I stood at the edge of the continent and took in my first views of the Pacific Ocean. The desert abuts the sea at Paracas National Reserve with dramatic cliffs, sea life, and powerful winds. I felt a true sense of accomplishment.
There have been a small handful of cycling days on this trip that I would consider easy, or comfortable. I can remember about two off the top of my head. Reaching Paracas was not one of those two days. The prevailing winds are from the north to north west along the coast and as I approached the shoreline the famous Paracas winds were directly onshore and in my face.
It was fitting. I was completely alone, walking the bike, with my head down, and going over a hill. When I reached the top I struggled to keep the bike standing in the wind before getting frustrated and dropping it on the ground. To the end I would have to work for every inch across South America. I took a second to breath and walked to the edge of the water. The first thing I thought: about time.
The ride out from the PanAm Sur ended up being 20 miles one way and took me about three hours with the headwind. This was my longest stray from my route but was well worth the effort. The scenery is starkly beautiful and the sense of place was unmistakable. I had miles of coastline to myself for the night to fully appreciate how long the ride has been. I still had a couple hundred miles more to Lima but I had made it to the ocean.
I spent the afternoon wandering further away from the access road looking for a nice campsite. I also took the opportunity to pose on an assortment of cliff tops and various spits of land.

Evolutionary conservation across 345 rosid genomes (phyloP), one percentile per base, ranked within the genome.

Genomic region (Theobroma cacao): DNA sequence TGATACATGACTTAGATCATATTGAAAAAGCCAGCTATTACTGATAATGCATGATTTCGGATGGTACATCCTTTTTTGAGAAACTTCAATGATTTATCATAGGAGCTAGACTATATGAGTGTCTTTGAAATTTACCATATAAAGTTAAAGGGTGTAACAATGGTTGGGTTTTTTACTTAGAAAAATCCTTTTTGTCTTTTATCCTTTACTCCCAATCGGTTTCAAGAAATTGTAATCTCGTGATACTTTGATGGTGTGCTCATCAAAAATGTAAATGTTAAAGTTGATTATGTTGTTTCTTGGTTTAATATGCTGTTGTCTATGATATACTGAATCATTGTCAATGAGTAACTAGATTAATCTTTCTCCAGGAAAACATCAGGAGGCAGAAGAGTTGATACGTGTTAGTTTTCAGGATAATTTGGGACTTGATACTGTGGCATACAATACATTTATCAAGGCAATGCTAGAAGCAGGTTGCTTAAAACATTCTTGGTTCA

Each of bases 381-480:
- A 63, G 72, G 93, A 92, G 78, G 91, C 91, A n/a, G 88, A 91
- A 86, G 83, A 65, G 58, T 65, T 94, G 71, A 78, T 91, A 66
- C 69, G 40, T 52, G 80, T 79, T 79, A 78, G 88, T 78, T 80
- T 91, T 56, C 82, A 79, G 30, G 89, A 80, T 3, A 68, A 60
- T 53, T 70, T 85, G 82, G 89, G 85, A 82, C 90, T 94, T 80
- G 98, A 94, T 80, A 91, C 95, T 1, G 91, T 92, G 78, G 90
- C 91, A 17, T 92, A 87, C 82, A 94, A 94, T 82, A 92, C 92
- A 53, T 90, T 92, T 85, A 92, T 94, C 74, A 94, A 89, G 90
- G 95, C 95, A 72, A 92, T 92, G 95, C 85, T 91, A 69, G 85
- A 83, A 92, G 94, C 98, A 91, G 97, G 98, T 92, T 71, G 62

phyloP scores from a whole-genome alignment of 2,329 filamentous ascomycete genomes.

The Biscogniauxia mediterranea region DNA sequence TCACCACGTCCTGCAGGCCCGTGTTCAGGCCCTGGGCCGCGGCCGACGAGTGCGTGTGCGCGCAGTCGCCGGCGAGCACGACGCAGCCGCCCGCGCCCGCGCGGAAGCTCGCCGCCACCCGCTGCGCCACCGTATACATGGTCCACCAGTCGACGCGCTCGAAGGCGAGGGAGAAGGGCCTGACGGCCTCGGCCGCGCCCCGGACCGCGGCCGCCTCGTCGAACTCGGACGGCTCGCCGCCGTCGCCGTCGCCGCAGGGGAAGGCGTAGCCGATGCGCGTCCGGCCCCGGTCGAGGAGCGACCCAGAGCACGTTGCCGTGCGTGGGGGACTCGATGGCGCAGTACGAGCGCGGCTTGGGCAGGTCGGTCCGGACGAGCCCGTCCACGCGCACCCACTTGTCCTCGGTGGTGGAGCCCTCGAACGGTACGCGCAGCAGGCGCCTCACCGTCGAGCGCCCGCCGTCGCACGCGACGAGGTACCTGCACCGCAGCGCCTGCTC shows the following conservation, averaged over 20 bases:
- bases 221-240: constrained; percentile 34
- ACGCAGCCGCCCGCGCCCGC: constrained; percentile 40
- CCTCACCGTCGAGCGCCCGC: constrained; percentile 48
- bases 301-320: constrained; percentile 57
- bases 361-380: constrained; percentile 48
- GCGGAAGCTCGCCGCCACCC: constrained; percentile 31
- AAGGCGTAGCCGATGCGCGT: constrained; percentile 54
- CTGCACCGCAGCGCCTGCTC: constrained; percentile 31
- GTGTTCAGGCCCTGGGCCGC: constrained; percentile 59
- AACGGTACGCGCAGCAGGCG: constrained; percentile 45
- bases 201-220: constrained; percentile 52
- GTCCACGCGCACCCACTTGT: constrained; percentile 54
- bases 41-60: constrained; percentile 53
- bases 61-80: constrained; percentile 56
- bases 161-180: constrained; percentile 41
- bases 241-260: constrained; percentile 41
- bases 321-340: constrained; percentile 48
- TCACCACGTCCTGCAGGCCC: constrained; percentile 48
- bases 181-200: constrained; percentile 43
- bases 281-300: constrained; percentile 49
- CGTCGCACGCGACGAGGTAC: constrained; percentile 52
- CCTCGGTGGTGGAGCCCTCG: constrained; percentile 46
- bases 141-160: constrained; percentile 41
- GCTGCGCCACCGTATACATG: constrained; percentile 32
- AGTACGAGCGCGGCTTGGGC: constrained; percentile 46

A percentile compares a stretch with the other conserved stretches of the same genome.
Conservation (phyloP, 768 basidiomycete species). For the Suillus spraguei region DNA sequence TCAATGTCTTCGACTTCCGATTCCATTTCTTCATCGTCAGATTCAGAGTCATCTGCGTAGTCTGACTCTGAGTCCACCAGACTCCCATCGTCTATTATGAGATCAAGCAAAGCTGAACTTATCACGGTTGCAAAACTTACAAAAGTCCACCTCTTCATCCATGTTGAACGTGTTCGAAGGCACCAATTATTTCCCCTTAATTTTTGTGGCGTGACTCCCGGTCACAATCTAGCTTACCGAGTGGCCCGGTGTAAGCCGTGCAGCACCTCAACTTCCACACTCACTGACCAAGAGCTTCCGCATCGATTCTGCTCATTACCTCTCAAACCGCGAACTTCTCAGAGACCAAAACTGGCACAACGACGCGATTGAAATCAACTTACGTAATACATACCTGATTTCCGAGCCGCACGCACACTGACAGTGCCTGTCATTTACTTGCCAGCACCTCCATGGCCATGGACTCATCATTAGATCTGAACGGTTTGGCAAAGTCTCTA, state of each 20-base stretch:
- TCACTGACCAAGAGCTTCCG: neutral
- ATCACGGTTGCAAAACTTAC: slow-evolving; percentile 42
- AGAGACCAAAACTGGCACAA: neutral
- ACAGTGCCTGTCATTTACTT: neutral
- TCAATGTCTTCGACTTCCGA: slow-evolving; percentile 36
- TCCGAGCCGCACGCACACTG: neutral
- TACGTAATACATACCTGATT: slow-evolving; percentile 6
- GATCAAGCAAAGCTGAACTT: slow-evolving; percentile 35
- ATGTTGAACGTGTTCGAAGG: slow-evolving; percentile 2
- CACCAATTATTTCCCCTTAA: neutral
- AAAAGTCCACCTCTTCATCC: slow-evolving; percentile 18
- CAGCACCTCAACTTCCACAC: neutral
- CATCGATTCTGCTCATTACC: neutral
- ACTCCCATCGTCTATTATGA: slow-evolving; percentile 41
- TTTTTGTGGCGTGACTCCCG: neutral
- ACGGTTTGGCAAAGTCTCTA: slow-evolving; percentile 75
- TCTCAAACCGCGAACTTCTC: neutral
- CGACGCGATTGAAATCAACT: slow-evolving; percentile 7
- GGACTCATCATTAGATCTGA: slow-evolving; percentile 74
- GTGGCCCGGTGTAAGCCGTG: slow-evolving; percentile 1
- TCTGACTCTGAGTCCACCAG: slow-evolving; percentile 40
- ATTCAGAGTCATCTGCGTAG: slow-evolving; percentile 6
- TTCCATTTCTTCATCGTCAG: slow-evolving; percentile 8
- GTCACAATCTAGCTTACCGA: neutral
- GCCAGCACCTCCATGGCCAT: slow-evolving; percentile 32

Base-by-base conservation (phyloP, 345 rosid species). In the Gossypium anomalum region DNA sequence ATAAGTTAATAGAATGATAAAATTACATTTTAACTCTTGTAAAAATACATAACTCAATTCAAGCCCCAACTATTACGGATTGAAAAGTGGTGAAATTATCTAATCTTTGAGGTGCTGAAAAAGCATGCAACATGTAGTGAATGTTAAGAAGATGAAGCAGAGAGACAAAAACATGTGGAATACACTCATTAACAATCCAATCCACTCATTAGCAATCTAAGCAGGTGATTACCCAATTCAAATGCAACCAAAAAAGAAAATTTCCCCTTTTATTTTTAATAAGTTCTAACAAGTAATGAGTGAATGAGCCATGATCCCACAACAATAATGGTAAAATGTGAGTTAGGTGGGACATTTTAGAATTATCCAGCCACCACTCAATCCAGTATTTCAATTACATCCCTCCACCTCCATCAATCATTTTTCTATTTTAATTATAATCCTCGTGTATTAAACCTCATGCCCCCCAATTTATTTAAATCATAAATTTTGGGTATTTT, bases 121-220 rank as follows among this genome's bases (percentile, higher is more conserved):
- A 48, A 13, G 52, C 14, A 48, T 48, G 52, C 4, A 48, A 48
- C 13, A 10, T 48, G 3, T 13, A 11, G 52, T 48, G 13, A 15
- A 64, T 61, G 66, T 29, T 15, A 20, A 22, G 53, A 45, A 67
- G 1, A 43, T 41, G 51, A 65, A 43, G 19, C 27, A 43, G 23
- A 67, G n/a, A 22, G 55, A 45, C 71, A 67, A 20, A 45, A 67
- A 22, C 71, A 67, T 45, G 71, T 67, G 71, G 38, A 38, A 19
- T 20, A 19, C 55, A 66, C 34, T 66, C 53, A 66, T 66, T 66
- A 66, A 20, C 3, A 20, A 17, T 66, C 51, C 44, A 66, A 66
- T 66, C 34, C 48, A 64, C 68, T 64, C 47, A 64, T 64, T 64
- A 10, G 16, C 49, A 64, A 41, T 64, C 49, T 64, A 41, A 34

I had been fighting a fever and the runs all day (I am guessing my gut is housing a wonderful myriad of parasites at this point) and was eager to get settled before sunset. I found a shallow cave on a cliff over the ocean where I could hear the waves breaking, and after dark, sea lions barking. I set the tent up close by in the soft dusty ground.
After dark I was outside the tent messing with my panniers I had placed in front of the carved out rock when I heard a scuff noise in the distance. I pointed my headlamp and 50 meters off I saw a moving figure. There shouldn´t be anything out here. I´m not alone.
I kept the beam fixed on the figure and jogged towards it to make sure I never lost sight. As I got close I realized it was a lone man with a large bag. He had a baseball cap down and kept his eyes shielded from my light. I think we both scared one another. I didn´t consider I came out of nowhere, rushed him, and blinded him with my light. He kept asking, “Who are you? Who are you?”
His name was Gabriel and he was from the nearby town of Pisco. He fished off the cliffs at night and hitched a ride back every night around 9pm with some other fisherman. I told him I was just camping for down below and had ridden my bike out here. I think we both were relieved we weren´t about to murder the other.
Paracas is home to the Hubolt Penguin, the Inca Tern, flamingos, Andean Condors, marine cats (never heard of these), pelicans, turkey buzzards, and the Black Ostrich. This time I only saw condors, pelicans, terns, and some other bird life. There are also these crabs that are about the size of a mans hand and can climb quickly up sheer rock. They were very interesting to watch scatter around out of the water.
I fired up the SAT phone and shared my location with my parents and girlfriend.
From Paracas I had under 200 miles to Lima along a stretch of the PanAm I had driven before. I knew I was in for heavy truck traffic, headwinds, more fevers, and less than rewarding scenery. However, for this night I was satisfied.